Mathematician Alan Turing spent World War II cracking German codes and is credited by many historians with helping to hasten the end of the conflict. But a conviction under Victorian indecency laws for his homosexuality left his postwar life in ruins.
On Thursday, the Bank of England unveiled a bill featuring Turing, one of a series of efforts by Britain in recent years to posthumously right some of the wrongs inflicted on Turing during his lifetime.
Turing's scientific contributions embodied "the spirit of the nation" and "showed us the way to the future," said Andrew Bailey, governor of the Bank of England, as he introduced the bill. "By placing him on this new 50 pound bank note, we celebrate him for his achievements and the values he symbolizes, for which we can all be very proud."
The new bill, worth about $68, features an image of Turing taken in 1951 by the photography studio Elliott & Fry and includes a 1949 quotation by him about one of his computer inventions: "This is only a foretaste of what is to come, and only the shadow of what is going to be." The bill will start circulating June 23, Turing’s birthday.
Turing's work provided a theoretical basis for modern computer science and artificial intelligence. During World War II, he was part of a team at Bletchley Park, Britain's code-breaking center, that developed machines to hasten the decoding of intercepted German ciphers, which historians say probably shortened the war and saved lives.
But his wartime work largely remained secret during his life, and his contributions did not protect him from prosecution because of his sexuality. Turing was convicted in 1952 under Victorian indecency laws that criminalized homosexuality, and he was forced to undergo chemical castration. He died two years later, aged 41, in what an inquest ruled was suicide.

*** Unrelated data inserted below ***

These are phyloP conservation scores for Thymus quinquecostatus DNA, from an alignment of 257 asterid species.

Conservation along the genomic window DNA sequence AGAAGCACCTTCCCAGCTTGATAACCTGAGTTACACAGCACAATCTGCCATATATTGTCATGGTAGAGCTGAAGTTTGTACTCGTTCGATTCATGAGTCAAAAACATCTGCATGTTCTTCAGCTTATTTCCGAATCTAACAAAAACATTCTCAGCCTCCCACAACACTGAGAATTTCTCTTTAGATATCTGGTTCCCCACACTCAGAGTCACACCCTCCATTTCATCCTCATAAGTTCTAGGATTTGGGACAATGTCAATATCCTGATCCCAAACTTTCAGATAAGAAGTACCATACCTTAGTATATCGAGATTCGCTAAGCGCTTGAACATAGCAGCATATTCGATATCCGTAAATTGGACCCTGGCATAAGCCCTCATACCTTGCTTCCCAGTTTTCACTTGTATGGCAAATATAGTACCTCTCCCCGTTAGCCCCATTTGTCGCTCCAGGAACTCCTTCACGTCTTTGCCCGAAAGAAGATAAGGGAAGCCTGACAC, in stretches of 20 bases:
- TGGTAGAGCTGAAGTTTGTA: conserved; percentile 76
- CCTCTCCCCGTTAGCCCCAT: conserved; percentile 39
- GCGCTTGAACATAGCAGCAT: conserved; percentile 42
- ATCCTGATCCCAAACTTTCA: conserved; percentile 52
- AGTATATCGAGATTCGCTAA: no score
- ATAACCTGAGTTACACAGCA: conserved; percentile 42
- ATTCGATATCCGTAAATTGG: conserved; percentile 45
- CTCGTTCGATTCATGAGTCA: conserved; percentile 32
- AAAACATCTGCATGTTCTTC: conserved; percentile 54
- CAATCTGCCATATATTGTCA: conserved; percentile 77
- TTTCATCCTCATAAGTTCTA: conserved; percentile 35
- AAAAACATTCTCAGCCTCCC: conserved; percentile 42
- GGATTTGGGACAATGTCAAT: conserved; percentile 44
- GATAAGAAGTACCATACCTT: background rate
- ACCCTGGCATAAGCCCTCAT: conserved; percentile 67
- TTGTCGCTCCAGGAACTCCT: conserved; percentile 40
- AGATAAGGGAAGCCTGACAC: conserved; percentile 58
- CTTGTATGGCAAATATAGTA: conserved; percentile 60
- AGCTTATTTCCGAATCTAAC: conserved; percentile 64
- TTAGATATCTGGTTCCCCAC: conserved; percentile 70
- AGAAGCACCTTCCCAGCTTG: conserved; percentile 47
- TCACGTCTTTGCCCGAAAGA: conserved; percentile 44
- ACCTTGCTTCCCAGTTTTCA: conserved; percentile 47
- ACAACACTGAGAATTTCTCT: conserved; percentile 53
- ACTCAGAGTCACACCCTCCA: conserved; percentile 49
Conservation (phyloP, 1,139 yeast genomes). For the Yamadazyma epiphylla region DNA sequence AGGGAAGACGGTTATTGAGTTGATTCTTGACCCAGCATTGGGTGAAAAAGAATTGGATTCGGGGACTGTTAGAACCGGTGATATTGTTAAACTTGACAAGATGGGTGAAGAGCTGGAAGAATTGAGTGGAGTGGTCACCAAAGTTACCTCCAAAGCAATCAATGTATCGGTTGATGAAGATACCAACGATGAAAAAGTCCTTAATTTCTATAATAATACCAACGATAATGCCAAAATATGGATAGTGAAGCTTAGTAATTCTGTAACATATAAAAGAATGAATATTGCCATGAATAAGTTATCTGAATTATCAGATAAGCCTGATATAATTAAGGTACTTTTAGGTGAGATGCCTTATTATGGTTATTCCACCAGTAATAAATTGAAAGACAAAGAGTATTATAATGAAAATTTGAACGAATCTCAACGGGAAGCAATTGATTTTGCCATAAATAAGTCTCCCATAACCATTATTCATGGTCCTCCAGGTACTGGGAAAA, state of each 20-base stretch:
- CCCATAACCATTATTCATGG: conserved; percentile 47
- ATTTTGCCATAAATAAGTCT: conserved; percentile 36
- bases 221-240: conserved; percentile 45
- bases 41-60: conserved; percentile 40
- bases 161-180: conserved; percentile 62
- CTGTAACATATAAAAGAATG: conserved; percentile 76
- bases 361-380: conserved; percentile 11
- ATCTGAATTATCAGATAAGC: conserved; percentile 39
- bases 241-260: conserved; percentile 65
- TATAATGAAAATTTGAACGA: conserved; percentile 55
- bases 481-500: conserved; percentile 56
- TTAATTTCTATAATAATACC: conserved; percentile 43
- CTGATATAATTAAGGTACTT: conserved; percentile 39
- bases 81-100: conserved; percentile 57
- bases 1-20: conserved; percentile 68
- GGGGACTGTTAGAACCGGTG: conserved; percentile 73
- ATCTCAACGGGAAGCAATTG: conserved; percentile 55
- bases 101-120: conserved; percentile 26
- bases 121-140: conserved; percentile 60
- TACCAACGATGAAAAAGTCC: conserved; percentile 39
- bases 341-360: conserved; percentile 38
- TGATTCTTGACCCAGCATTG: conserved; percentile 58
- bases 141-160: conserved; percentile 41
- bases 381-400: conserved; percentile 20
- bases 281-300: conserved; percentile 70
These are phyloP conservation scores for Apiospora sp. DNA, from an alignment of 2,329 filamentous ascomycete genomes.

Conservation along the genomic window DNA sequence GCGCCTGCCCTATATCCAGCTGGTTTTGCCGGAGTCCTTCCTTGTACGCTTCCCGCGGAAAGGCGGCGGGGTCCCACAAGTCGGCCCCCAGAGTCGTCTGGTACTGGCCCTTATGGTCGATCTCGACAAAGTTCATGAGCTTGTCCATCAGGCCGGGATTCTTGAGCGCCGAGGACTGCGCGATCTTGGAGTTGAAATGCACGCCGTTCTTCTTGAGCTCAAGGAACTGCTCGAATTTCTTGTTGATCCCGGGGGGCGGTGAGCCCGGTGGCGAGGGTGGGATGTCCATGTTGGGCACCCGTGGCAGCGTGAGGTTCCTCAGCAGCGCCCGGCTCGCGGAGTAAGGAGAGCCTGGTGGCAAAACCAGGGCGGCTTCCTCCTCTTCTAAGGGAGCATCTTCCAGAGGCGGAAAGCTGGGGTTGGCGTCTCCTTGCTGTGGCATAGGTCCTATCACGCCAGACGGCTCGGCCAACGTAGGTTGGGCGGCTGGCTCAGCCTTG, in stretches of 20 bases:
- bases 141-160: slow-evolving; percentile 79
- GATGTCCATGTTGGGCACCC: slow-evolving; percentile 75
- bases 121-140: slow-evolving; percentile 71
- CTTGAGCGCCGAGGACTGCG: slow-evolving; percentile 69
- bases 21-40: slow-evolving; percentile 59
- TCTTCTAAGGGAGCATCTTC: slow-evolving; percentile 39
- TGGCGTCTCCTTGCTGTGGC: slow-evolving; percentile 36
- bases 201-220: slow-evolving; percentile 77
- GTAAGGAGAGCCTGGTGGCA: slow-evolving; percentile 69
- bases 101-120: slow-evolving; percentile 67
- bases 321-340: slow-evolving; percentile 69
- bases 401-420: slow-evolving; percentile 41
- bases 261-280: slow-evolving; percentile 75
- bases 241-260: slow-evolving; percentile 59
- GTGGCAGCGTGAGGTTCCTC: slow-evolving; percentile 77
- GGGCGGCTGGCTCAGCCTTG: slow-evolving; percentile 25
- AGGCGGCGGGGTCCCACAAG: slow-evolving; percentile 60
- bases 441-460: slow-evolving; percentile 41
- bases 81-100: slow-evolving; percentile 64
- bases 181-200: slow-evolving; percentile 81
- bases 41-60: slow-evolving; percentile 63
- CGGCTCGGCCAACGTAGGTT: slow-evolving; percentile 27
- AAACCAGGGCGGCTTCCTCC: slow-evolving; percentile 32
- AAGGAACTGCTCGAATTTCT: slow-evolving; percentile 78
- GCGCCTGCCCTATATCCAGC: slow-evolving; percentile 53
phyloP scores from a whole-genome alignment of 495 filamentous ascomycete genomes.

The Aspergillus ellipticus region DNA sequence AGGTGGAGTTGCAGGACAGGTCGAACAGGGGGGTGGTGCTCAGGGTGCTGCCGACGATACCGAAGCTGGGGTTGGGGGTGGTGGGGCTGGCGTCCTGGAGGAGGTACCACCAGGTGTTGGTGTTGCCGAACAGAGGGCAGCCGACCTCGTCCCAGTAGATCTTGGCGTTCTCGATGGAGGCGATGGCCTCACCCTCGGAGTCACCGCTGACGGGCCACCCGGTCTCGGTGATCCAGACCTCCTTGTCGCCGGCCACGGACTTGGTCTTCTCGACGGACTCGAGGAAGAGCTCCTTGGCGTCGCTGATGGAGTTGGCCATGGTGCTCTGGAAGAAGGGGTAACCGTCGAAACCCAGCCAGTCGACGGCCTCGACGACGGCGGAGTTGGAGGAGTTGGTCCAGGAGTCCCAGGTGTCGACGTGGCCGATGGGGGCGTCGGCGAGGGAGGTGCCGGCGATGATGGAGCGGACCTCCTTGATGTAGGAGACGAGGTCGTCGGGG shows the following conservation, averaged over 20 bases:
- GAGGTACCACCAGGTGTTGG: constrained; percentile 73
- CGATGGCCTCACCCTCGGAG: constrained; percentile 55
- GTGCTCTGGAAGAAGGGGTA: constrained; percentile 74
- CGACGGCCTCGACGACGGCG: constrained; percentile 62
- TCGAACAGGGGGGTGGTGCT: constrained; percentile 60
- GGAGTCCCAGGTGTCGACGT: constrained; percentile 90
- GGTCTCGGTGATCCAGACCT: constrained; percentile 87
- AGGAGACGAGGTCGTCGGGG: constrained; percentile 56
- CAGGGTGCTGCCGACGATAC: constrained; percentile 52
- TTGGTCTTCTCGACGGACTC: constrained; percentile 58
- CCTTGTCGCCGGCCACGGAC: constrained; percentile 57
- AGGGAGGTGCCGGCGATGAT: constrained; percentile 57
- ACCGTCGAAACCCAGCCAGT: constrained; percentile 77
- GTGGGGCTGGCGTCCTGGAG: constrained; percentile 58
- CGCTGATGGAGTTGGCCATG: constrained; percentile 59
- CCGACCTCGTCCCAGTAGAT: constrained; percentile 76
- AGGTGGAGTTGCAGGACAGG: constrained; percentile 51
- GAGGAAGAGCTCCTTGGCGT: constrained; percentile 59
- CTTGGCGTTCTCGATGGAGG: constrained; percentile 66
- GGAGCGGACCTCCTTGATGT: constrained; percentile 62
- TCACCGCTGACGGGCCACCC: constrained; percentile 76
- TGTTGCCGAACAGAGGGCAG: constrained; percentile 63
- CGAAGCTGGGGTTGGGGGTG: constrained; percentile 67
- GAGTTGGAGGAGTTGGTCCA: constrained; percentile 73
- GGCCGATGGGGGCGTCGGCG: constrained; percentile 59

It was only decades later, in 2009, that the British government apologized for the "appalling" treatment of Turing, and Queen Elizabeth II granted him a royal pardon in 2013. A law in his name, which pardoned men convicted in the past for homosexuality, was passed in 2017.
The Bank of England announced in 2019 that it had chosen Turing for the 50 pound bill. The bill was last overhauled in 2011 to feature James Watt, who helped develop the steam engine, and Matthew Boulton, his backer.
Paper currency in Britain has Queen Elizabeth’s face on one side and honors different notables from British history on the other, depending on the denomination.
Turing was selected from a shortlist of about 1,000 people whittled down from submissions from over 220,000 members of the public. Other contenders included mathematicians Charles Babbage and Ada Lovelace; theoretical physicist Stephen Hawking; and Margaret Thatcher, the former prime minister. The new bill will be made out of a polymer, which allows for more security measures and makes it harder to counterfeit.
Bailey, the bank's governor, on Monday applauded Turing as "someone who, not content with abstract ideas, applied himself to the physical embodiment of those ideas," adding, “from his sheer force of will came enormous leaps of progress."
Turing's face on the bill marked a "landmark moment in our history," Jeremy Fleming, director of GCHQ, a government intelligence and security organization, said in a statement about the design. The honor celebrated Turing's scientific genius and "confirms his status as one of the most iconic LGBT+ figures in the world."
By Isabella Kwai
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